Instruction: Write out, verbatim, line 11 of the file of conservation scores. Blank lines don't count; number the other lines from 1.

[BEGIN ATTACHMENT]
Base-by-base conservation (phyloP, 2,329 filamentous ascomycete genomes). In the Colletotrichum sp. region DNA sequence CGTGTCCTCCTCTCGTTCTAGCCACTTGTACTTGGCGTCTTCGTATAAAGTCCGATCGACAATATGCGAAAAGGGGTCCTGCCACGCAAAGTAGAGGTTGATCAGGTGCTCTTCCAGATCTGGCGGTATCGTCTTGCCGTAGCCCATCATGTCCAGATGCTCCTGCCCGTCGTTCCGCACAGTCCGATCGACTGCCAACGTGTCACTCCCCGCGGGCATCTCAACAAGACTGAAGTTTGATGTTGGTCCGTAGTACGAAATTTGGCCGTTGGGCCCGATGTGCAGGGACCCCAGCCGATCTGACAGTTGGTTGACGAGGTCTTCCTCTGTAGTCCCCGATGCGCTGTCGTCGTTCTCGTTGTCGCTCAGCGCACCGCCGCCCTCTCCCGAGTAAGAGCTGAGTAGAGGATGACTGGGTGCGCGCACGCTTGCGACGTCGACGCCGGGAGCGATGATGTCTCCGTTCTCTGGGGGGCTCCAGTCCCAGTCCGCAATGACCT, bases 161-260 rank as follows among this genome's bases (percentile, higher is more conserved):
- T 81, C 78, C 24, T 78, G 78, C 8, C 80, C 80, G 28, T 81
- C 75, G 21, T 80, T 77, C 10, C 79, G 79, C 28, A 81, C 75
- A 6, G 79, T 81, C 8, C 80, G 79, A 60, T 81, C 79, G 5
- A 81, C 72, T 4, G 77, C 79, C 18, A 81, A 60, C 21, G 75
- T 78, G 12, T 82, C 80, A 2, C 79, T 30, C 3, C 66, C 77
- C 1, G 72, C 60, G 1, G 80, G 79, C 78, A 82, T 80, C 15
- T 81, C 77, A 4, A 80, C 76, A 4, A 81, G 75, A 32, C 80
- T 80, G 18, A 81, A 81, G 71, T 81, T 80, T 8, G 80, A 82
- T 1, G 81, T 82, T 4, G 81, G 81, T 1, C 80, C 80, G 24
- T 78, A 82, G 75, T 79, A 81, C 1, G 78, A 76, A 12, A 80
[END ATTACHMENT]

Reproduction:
- T 78, A 82, G 75, T 79, A 81, C 1, G 78, A 76, A 12, A 80